2023 Hyundai Ioniq 5 Limited review

By Staff Writer
Mar 27, 2023 | Hyundai, Electric Cars, Review, Ioniq 5 | Posted in Features | Never miss an article

Photography by J.G. Pasterjak

Remember when Hyundai first teased the 45 EV Concept back in 2019, the car that would go on to become the Ioniq 5?

Photography Credit: Courtesy Hyundai

Yeah, we didn't think the production car would look anything like that, but here we are.

Styling aside, how well does the Ioniq 5 do daily driver things? We drove one for a few days to find out.

Other Staff Views

David S. Wallens
Editorial Director

The Hyundai Ioniq 5 is everything the Ford Mustang Mach-E wants to be. There, I said it.

Where the Mach-E’s styling looks forced and saccharine–and even a bit bloated–the Ioniq 5 delivers crisp, refreshing and upmarket lines.

Look at the Hyundai’s nose. Clean, elegant, subdued. Instead of a caricature of something else, the Hyundai is a futuristic styling exercise brought to life.

Inside, the Hyundai delivers soft, upmarket touch points and a stylish, integrated wide-screen display. The experience is calming and curated.

The Mustang? Here, we’ll just bolt this iPad to the dash, and hope you don’t mind hard plastic.

Let’s compare seats: comfortable and supportive (Ioniq 5) vs. flat and blah (Mach-E).

Even outside door handles? Smooth and integrated (Hyundai) vs. just weird and awkward (hello, Mach-E).

Where the Mach-E felt a bit like a novelty rushed to market (look, an electric Mustang) the Ioniq 5 delivered a more developed experience, from walking up to driving off.

J.G. Pasterjak
Production Manager\Art Director

The Ioniq 5 basically settles the argument—if it were even still ongoing—over whether mass-market electric vehicles are “there” yet. Yeah, we’re there, and the Ioniq 5 is brilliant, unique, useful and interesting in all the right ways.

But the Ioniq’s goodness just underscores the badness of pretty much EVERY other factor surrounding EVs at the moment. The public charging infrastructure is hot garbage, with too few stations, charging too much money, for too slow charging, and that’s even if they function when you arrive on e-fumes to begin with. Compound that with predatory dealers and supply chains still reeling from peak pandemic-era slowdowns, and you end up with amazing vehicles being inserted into a turbulent world that refuses to let them shine.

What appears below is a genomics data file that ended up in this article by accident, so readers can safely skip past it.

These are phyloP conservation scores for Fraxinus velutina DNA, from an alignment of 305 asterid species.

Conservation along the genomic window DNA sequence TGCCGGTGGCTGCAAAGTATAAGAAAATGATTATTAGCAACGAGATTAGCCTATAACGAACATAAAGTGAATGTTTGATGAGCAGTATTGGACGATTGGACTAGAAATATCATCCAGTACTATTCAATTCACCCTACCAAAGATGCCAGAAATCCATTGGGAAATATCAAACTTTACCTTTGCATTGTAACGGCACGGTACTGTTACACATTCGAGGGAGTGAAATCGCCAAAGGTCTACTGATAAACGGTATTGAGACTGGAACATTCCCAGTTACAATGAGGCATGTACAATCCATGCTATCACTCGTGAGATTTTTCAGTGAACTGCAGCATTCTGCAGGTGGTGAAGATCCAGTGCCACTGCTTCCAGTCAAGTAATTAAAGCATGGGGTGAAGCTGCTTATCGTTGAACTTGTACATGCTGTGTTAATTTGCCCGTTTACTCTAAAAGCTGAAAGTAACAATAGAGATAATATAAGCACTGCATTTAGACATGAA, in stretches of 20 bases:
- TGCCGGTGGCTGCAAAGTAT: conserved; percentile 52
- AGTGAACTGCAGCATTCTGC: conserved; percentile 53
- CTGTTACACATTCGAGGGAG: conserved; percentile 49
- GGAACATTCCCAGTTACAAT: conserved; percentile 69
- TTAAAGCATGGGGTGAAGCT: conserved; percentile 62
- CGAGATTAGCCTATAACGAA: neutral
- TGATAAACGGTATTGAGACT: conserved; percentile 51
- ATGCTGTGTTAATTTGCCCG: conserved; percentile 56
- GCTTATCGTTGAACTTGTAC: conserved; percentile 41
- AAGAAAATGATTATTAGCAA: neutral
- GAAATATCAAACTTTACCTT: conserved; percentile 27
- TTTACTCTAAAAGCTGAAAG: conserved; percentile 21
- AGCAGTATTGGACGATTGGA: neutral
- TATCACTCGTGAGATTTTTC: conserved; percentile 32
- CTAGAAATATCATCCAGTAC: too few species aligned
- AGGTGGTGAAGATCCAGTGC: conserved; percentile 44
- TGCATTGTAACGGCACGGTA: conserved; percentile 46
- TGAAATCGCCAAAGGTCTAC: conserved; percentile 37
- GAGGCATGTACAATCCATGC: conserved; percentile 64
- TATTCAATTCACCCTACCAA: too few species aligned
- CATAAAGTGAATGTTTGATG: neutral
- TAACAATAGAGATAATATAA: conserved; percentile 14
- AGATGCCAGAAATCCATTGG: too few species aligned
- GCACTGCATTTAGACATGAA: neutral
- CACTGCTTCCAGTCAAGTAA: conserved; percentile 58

And that’s a bummer, because while Hyundai in general is killing it these days, the Ioniq leverages that general corporate goodness with a bit of a sci-fi twist in the form of the minimalist, but comfortable interior. While some of our friends and neighbors criticized the interior for being a bit too sparse—and, to be fair, it’s a departure from the traditional design of a highly-driver-centric cockpit we’ve become accustomed to—the minimal form is no less functional, and feels airy and open, which is something we can’t say about all modern cars.

Most of the controls being touch-screen based is a minor inconvenience at times, but Hyundai still does the service—as with their gas cars—of providing actual buttons for a few mission-critical functions. And the touch screen is also highly customizable, allowing you to basically set up “hot keys” to more quickly access frequently used functions.

The driving experience is pretty sweet, too. The Ioniq rides and handles like most modern medium-sized crossovers, which is to say better than it should given the tall form factor, but the added instant torque of the electric drivetrain means never having to say you’re sorry about shooting off the red light first when you need to make some lane changes to get to Kohl’s. The single-pedal mode, which allows you to all but eschew the brake pedal in normal operation, isn’t as smooth or intuitive as Ford’s implementation on the Mustang Mach-E, but after some familiarization, it became my favorite way to drive the Ioniq, as it was with the Mach-E.